Folks around Janis had tried valiantly to keep her clean during the recording of her solo album. Recording took place in New York over a ten-day period beginning on June 16, 1969, and the album was finally released September 11th, not quite a month after Woodstock. I Got Dem Ol' Kozmic Blues Again Mama!.received mixed reviews and, though it went gold later in the year, it didn't do nearly as well on the charts as Cheap Thrills had, only reaching the #5 spot on the album charts in November 1969. The album ultimately went platinum in the US, and the 1999 reissue of I Got Dem Ol' Kozmic Blues Again Mama! is a must-have for any Janis fan. It even includes two of her Woodstock tunes, "Summertime" and "Piece of My Heart."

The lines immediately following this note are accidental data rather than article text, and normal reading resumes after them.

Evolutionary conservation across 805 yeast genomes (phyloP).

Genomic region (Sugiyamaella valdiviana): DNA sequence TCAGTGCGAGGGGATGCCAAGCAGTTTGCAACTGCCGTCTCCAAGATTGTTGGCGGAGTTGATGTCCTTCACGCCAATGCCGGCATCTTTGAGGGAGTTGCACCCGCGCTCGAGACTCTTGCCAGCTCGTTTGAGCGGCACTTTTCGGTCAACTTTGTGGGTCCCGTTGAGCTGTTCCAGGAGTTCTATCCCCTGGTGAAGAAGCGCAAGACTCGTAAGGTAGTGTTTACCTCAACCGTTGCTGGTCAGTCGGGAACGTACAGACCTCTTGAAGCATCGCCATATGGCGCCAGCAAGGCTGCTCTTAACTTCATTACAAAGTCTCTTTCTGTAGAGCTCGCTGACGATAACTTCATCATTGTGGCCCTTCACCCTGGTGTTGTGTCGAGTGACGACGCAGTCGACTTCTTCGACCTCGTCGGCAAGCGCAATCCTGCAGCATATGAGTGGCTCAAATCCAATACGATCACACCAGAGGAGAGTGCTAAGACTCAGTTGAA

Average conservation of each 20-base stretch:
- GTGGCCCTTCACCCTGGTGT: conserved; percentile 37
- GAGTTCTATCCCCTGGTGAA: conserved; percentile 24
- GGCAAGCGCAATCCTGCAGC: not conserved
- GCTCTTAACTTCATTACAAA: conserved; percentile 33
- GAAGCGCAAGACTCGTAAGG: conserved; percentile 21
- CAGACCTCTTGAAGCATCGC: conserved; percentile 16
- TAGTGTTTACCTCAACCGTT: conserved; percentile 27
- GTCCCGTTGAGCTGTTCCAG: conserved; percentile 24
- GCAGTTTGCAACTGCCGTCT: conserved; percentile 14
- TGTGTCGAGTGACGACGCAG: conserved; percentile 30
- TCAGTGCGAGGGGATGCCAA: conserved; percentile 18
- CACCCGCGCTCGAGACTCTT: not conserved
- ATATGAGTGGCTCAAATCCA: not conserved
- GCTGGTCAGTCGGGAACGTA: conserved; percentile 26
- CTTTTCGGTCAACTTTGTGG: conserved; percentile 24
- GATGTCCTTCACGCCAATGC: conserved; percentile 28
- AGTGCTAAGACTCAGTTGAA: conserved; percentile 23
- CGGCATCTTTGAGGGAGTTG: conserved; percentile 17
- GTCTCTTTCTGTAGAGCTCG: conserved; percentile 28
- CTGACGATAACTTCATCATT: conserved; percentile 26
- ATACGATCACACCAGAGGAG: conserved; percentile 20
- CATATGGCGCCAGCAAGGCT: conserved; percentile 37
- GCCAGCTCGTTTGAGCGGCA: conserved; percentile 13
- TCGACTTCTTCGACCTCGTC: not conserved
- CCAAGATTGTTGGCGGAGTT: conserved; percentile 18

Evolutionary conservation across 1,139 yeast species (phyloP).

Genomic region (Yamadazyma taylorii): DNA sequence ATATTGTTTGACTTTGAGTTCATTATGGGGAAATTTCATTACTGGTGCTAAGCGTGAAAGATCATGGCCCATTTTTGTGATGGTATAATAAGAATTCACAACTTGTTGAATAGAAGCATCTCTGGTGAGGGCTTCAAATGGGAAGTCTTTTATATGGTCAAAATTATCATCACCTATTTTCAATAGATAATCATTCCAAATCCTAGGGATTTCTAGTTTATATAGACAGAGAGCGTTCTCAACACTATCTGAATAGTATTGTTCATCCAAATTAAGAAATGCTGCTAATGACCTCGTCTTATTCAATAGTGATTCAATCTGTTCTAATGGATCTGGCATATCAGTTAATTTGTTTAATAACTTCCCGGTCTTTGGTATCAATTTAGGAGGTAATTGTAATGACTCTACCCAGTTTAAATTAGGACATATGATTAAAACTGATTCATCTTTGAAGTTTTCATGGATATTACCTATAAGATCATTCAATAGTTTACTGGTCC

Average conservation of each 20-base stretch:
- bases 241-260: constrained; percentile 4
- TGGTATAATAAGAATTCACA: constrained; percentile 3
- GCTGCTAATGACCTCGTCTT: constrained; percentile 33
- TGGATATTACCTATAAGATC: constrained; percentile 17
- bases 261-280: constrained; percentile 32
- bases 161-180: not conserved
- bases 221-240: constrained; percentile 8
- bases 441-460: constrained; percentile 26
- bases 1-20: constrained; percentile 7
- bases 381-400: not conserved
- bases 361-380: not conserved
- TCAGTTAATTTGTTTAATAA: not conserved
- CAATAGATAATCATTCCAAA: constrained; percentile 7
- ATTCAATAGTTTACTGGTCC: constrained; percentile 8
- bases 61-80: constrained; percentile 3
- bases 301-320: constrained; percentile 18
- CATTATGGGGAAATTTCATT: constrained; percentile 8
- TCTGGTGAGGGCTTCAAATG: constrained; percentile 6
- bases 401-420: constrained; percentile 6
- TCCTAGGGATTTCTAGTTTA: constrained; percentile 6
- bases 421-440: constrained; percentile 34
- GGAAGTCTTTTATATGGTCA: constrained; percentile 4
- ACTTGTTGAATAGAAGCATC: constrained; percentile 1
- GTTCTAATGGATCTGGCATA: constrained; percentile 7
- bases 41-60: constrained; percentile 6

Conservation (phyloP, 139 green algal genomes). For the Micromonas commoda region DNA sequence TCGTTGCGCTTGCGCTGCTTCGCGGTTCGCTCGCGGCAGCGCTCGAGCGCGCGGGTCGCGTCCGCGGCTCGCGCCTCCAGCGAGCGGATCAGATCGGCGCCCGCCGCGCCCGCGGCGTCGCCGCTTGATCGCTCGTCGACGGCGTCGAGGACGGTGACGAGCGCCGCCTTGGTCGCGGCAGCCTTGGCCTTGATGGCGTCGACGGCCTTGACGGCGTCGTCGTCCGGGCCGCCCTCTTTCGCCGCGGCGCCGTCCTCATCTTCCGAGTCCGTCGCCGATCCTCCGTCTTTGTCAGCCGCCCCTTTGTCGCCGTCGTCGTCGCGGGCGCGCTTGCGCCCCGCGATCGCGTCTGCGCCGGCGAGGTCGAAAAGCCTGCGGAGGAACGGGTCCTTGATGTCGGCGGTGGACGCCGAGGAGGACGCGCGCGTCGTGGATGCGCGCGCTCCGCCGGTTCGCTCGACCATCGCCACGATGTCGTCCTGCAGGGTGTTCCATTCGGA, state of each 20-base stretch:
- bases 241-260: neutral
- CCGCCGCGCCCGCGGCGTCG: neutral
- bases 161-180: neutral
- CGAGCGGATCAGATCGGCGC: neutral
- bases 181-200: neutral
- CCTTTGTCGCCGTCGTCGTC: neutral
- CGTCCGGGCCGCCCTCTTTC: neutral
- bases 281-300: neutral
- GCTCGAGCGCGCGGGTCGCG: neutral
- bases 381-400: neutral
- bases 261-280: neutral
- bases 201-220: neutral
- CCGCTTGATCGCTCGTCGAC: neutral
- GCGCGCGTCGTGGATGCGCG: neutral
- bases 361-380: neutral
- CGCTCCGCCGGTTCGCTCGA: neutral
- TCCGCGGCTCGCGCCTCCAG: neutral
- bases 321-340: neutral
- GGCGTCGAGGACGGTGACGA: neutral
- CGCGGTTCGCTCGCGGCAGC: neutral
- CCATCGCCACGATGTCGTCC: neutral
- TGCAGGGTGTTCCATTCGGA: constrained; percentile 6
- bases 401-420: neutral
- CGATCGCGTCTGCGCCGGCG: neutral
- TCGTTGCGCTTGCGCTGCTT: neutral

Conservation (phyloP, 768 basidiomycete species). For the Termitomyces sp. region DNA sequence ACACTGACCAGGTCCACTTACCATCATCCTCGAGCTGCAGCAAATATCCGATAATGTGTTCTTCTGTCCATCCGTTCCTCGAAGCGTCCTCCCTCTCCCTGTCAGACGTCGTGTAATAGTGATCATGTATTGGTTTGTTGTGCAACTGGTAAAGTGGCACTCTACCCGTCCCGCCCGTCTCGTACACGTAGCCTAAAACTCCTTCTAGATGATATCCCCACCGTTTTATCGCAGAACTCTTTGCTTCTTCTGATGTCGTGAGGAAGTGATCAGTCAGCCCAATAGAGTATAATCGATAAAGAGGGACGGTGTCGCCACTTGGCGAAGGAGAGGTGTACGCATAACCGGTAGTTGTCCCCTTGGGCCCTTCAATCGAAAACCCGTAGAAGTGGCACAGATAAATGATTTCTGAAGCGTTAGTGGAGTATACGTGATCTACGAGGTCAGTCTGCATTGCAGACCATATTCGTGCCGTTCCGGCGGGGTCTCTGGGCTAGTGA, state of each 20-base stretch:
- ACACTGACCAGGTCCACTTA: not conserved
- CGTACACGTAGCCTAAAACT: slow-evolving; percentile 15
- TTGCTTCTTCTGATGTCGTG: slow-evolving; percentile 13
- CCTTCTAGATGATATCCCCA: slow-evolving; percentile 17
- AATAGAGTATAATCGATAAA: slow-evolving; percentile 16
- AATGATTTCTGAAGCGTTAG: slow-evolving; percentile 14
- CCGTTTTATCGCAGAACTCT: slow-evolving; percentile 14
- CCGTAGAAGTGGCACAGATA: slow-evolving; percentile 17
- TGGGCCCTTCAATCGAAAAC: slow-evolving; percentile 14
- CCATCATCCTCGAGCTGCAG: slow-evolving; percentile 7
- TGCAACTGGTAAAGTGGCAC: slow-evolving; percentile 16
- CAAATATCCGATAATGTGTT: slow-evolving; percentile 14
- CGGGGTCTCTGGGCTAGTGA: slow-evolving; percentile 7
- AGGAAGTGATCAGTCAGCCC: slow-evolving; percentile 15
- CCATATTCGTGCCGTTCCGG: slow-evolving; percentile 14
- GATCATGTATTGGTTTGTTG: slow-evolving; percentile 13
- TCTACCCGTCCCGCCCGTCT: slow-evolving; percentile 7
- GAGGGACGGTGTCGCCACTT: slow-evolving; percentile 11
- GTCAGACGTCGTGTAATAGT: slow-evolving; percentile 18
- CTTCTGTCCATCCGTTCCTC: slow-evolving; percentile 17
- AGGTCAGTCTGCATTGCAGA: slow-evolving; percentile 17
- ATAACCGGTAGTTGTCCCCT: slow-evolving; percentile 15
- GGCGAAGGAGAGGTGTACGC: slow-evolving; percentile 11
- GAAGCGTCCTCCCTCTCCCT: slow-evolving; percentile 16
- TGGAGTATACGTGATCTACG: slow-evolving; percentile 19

Many critics were scathing in their reviews of her new sound, suggesting she should go back to Big Brother, if they would even have her. Janis continued to experiment with music and with drugs. And whether some of the criticism of her new sound had anything to do with it or not, she soon formed a new band, Full Tilt Boogie Band.

Beginning in late August 1970 through to early October, Janis and Full Tilt rehearsed and started laying down tracks for an album. But, Janis wouldn't live to see the album released. Her demons and heroin addiction finally caught up with her and she died of an accidental overdose on October 4, 1970. Her second and final solo album, Pearl, was released posthumously on January 11, 1971. It was her best-selling album, and included the hit cover of Kris Kristofferson’s “Me And Bobby McGee.”